The value of practising Mathematics

Most of us come from the age where our parents forced us to learn our times tables off by heart and to practice basic arithmetic daily. Then came the age of ‘outcomes-based education’ and children were encouraged to rather discover than practise, emphasising the ability of children to find answers for themselves.

Numerous studies have since suggested that a combination of the two is probably the best practice when it comes to Mathematics.

A study published in 2013 by The Norwegian University of Science and Technology suggests that there is no such a thing as a “math gene�?. Children who do well in math are children who practise mathematics! And they have to practise all types of math! If you are good at geometry, you will not necessarily be good at algebra.

"We found support for a task specificity hypothesis. You become good at exactly what you practice," Sigmundsson says. Practising numeracy skills from an early age is vital. Foundation phase (Grade 1 to 3) is where basic numeracy concepts are introduced and established. If your child experience problems with number value and number concepts in this phase, it has to be addressed. The next phase will build on the knowledge gained in the Foundation phase.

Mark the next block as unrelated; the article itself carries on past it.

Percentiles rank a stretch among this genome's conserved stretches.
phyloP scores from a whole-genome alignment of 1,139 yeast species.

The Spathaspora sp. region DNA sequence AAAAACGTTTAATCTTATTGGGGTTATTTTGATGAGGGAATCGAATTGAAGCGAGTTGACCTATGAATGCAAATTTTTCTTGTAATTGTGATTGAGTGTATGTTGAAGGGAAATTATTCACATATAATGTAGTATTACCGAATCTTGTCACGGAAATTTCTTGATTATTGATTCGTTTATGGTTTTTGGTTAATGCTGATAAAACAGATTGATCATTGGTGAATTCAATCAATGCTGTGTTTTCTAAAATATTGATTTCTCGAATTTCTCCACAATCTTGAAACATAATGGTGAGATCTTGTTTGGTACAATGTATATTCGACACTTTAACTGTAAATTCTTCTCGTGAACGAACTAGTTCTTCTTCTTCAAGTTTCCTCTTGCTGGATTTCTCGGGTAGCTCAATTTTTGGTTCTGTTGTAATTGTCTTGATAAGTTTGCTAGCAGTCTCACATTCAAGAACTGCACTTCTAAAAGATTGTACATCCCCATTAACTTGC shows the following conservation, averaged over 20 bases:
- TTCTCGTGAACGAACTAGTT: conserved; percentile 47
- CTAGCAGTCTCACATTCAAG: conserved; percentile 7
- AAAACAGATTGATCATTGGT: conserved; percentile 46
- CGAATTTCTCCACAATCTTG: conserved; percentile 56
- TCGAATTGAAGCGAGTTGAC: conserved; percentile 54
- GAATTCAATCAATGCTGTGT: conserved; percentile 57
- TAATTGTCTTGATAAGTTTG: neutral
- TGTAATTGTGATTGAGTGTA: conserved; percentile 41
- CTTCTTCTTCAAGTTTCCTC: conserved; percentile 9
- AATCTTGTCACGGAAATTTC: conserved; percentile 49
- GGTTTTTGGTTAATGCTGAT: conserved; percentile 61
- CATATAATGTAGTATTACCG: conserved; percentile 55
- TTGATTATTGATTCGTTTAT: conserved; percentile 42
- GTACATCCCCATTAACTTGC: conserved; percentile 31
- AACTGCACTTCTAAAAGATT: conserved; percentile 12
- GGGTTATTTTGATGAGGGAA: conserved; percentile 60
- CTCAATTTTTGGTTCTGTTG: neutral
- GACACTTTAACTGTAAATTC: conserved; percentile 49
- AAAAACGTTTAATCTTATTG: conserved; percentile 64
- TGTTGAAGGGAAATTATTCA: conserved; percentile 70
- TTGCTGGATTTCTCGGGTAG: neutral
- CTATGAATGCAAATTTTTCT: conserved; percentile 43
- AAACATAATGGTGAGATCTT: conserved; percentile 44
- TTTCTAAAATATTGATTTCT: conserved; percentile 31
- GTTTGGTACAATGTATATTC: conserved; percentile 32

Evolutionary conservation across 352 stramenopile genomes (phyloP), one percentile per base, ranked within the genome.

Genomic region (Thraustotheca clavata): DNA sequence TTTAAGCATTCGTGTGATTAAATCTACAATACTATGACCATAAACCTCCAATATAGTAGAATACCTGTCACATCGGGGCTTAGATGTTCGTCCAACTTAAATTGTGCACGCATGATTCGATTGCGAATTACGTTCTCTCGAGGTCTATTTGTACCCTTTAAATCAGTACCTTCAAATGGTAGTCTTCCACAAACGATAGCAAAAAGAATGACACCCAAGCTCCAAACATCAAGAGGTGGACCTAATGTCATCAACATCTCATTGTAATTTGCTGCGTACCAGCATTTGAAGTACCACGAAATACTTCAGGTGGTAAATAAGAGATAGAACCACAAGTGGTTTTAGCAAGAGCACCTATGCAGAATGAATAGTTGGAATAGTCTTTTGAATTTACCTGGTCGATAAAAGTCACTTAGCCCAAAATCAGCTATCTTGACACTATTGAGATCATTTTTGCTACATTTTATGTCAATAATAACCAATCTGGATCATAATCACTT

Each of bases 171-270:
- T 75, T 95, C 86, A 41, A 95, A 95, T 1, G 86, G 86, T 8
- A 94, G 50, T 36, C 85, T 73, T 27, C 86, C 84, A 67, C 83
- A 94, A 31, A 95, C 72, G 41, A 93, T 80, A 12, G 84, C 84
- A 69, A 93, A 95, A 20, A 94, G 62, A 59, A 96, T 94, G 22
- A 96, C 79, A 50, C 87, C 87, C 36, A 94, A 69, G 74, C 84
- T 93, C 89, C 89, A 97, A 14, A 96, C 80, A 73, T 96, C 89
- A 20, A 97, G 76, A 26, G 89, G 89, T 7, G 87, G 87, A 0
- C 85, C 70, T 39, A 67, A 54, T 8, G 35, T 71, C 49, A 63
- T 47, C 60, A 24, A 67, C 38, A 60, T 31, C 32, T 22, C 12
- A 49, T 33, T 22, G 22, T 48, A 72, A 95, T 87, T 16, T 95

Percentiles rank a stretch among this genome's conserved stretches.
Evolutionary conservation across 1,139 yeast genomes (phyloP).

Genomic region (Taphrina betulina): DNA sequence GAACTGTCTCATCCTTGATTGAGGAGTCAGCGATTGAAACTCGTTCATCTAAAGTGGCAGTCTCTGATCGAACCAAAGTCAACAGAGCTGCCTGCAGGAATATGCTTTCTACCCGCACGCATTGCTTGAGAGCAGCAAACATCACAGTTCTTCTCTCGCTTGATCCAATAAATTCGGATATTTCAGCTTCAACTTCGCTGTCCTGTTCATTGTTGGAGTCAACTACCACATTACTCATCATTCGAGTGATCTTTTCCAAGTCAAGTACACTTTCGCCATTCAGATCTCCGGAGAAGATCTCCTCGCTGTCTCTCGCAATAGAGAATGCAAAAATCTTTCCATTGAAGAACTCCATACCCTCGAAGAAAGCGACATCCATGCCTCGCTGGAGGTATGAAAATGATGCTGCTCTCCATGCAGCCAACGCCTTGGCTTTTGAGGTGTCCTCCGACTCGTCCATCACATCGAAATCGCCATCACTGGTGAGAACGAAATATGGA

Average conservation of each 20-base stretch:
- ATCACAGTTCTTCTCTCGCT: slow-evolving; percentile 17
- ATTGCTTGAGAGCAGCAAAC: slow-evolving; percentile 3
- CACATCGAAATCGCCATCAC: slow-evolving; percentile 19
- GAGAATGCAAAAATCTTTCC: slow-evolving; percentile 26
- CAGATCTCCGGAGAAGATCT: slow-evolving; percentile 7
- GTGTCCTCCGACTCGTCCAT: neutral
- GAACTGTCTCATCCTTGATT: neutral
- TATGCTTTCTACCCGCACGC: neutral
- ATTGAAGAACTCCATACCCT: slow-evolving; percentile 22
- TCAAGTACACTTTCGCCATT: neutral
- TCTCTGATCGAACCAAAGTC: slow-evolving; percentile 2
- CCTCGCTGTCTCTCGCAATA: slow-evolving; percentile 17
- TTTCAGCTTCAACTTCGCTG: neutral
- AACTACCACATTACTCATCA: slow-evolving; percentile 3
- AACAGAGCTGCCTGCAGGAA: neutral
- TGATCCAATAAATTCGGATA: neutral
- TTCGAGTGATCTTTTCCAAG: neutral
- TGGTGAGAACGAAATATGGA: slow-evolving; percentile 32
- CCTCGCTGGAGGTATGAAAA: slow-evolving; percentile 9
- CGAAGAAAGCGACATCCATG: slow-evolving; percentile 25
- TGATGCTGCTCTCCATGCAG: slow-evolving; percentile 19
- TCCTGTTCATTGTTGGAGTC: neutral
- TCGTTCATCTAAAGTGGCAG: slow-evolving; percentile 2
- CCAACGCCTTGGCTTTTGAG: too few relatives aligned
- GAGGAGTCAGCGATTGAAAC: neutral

By the end of Grade 4, all basic numeracy concepts should be established, including times tables, basic operations and basic number concepts (greater than, smaller than, arranging numbers in order, even and odd numbers, etc.). A child who still battles with these concepts, will find the demands of mathematics in the following years challenging.

Math homework everyday is a way of ensuring that concepts learnt in class are
perfected. Even just ten minutes of math a day in the junior phases will help to ensure that the foundation for success in mathematics is cemented.

You might want to read about how divisions can be mastered.